Motorists across the UK are being slapped with fines for opting to have their new MOT done before the old one expires
British drivers are being stung by the police for having a new MOT test carried out before their current certificate expires.
Motorists up and down the UK are being hit with fines after failing, as a failed test is recorded on the national database leaving drivers vulnerable to traffic police and prosecution. Motorists could be subject to fines if they take their car in for an early MOT.
Many drivers put their car in for a test early to find out if any faults need repairing, in the belief they can still use the vehicle until the old test runs out despite any discovered issues.
But if their car fails it is immediately deemed to be no longer road legal, regardless of how long the previous MOT’s validity has remaining.
Drivers that choose to drive their vehicle after a failed MOT test are at risk of being slapped with a £2,500 fine, a driving ban and three penalty points, even if the old roadworthy certificate is still valid, according to the DVLA.
An MOT can be carried out up to one calendar month prior to the expiry date of your existing MOT certificate, while still preserving the anniversary of the expiry date.
If you have your test carried out a month before the due date, your MOT is effectively valid for 13 months.
A lot of online speculation has surrounded the subject in recent years, with many people believing booking in early is a good thing.
The government’s guidelines warn motorists that they face prosecution if they drive their car following an MOT failure – even if its previous test hasn’t expired.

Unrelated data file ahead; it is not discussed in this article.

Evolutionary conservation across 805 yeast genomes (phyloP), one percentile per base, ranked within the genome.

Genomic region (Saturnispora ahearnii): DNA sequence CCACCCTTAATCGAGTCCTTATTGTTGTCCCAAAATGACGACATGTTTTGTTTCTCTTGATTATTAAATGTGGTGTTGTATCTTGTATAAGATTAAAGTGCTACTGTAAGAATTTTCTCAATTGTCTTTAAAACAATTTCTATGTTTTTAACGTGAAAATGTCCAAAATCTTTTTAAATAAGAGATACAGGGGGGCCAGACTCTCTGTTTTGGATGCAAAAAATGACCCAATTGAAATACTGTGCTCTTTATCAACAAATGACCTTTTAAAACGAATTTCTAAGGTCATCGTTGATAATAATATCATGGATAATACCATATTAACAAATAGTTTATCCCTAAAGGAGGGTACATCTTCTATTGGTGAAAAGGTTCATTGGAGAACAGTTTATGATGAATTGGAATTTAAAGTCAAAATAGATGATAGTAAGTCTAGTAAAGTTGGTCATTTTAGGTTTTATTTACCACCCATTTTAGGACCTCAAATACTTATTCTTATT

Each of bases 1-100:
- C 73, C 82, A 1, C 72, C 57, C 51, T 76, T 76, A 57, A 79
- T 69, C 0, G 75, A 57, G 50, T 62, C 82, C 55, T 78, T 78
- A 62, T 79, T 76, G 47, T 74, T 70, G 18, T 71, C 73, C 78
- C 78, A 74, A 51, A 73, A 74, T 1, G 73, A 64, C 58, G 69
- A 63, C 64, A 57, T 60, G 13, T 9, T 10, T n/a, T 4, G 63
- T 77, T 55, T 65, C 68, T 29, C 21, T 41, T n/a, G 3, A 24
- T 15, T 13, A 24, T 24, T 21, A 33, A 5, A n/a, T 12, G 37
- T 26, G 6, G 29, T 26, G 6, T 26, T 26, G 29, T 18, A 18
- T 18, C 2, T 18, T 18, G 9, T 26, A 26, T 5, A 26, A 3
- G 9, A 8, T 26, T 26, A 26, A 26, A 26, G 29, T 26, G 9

“If your vehicle fails the MOT: you’ll get a ‘refusal of a MOT test certificate’ from the test centre,” the DVLA website states.
“It will be recorded in the MOT database. You can take your vehicle away if your MOT certificate is still valid.”
A spokesperson for scrapcarcomparison.co.uk, a national comparison website that buys thousands of MOT failures, says many drivers are not aware of the MOT procedure. Even if an initial certificate is still valid, any failed MOT makes the car illegal to drive on the road.
“Many drivers will not be aware a refused MOT will be recorded on the national database potentially alerting your vehicle to the traffic police and it being potentially unfit to drive.
“We’ve had many a situation where a customer – after undertaking an early MOT and the car failing – has driven their car knowing it is potentially dangerous to drive.
“They’ve then been involved in an accident, writing off their car and ended up in court prosecuted.
“A current valid certificate doesn’t make a car ‘road safe’. Serious faults flagged up by an MOT inspector and these not being addressed could leave you seriously liable.
“In any case, your vehicle needs to meet the minimum standards of roadworthiness at all times so it’s advisable to get any repair work fixed immediately so your car is fit for the road and avoiding prosecution.
“You will then have the peace of mind knowing it will sail through its next test.”
Drivers might want to think carefully before jumping in and booking an early MOT – it could end up a particularly costly exercise.